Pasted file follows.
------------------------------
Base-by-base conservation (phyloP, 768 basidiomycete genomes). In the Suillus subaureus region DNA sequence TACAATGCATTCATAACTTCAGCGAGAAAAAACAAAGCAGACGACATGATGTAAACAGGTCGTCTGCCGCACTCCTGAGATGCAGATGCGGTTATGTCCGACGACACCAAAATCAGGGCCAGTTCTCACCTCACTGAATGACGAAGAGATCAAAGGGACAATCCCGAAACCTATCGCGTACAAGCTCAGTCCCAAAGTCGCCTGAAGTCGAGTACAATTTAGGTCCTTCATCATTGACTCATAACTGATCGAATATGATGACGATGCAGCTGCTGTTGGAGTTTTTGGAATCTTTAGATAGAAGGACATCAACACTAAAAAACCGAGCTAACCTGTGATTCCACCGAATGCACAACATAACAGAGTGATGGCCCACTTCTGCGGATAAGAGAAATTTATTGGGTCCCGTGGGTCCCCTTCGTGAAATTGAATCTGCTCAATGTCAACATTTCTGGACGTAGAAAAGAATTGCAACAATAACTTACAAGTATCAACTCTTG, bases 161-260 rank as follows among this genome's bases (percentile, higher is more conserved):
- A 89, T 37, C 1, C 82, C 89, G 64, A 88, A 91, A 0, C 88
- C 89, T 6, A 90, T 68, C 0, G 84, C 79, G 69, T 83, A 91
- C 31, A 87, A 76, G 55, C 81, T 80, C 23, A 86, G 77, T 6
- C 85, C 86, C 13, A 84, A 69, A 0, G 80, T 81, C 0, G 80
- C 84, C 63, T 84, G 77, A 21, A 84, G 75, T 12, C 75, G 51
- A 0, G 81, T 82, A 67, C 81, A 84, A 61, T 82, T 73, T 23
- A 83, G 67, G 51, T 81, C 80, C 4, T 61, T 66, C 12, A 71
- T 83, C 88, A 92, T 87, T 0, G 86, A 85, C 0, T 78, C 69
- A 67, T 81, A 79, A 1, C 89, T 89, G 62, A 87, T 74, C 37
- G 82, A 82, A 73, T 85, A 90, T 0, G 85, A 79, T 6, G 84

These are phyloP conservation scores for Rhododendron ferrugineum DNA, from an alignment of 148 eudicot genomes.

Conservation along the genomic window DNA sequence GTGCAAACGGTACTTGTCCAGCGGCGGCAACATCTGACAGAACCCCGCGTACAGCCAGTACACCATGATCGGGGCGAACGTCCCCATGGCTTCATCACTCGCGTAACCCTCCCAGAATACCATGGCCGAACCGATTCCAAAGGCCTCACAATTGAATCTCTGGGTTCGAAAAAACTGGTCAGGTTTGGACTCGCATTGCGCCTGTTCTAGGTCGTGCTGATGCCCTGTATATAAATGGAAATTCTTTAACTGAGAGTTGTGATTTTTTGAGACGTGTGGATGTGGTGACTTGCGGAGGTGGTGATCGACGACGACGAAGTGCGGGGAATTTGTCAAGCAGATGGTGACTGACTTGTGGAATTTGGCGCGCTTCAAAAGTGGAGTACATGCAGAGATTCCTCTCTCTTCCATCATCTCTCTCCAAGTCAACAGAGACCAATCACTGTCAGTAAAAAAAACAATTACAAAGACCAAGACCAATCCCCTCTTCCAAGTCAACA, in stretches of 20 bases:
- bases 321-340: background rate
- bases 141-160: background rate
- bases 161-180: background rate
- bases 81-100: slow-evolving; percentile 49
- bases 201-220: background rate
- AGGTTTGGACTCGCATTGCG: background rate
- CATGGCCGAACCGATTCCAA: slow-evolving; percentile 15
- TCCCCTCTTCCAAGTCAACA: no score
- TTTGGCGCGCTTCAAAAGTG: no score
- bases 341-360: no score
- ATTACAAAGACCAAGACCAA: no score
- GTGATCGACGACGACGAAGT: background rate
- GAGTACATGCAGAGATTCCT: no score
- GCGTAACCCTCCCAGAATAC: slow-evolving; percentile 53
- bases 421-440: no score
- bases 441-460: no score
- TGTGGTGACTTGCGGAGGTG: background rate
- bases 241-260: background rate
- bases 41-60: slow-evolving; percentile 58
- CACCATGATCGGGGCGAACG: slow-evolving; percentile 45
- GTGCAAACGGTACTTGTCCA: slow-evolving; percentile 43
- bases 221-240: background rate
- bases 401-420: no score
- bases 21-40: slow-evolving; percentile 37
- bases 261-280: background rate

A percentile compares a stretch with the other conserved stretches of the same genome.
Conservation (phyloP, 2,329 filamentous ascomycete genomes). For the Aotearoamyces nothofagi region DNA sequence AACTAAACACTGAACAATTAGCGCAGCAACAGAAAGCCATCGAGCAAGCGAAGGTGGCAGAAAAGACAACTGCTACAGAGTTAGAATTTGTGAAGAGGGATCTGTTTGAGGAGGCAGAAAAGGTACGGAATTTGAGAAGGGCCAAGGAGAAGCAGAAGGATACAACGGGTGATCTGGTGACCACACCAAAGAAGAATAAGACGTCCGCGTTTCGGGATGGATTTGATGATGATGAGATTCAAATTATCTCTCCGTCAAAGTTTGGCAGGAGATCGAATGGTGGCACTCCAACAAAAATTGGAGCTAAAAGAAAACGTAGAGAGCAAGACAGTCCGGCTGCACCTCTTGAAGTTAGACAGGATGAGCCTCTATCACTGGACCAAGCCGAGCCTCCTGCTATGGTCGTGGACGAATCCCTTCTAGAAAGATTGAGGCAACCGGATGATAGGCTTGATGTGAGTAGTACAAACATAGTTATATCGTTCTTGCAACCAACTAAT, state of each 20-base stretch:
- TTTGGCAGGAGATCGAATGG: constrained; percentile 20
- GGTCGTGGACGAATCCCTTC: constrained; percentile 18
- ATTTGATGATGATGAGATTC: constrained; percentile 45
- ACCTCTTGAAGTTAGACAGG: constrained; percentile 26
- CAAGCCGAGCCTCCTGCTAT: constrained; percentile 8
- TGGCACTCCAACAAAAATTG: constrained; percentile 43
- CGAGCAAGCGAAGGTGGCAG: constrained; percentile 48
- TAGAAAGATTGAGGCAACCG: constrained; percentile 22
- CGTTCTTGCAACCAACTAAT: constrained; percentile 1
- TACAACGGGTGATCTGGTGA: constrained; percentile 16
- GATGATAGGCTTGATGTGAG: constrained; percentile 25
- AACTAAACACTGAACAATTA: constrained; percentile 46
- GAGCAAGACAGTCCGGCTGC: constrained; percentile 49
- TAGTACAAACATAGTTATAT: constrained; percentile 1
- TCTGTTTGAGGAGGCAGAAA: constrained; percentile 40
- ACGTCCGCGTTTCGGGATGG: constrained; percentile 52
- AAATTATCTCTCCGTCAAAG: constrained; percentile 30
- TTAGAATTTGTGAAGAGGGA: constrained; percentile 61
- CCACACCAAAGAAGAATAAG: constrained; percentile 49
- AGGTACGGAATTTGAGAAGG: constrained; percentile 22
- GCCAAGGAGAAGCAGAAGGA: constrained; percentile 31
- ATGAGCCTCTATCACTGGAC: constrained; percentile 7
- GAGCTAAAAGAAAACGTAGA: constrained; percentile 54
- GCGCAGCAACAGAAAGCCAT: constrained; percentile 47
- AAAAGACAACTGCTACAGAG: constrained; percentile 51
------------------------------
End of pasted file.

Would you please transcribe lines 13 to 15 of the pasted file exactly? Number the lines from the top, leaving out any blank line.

Conservation along the genomic window DNA sequence GTGCAAACGGTACTTGTCCAGCGGCGGCAACATCTGACAGAACCCCGCGTACAGCCAGTACACCATGATCGGGGCGAACGTCCCCATGGCTTCATCACTCGCGTAACCCTCCCAGAATACCATGGCCGAACCGATTCCAAAGGCCTCACAATTGAATCTCTGGGTTCGAAAAAACTGGTCAGGTTTGGACTCGCATTGCGCCTGTTCTAGGTCGTGCTGATGCCCTGTATATAAATGGAAATTCTTTAACTGAGAGTTGTGATTTTTTGAGACGTGTGGATGTGGTGACTTGCGGAGGTGGTGATCGACGACGACGAAGTGCGGGGAATTTGTCAAGCAGATGGTGACTGACTTGTGGAATTTGGCGCGCTTCAAAAGTGGAGTACATGCAGAGATTCCTCTCTCTTCCATCATCTCTCTCCAAGTCAACAGAGACCAATCACTGTCAGTAAAAAAAACAATTACAAAGACCAAGACCAATCCCCTCTTCCAAGTCAACA, in stretches of 20 bases:
- bases 321-340: background rate
- bases 141-160: background rate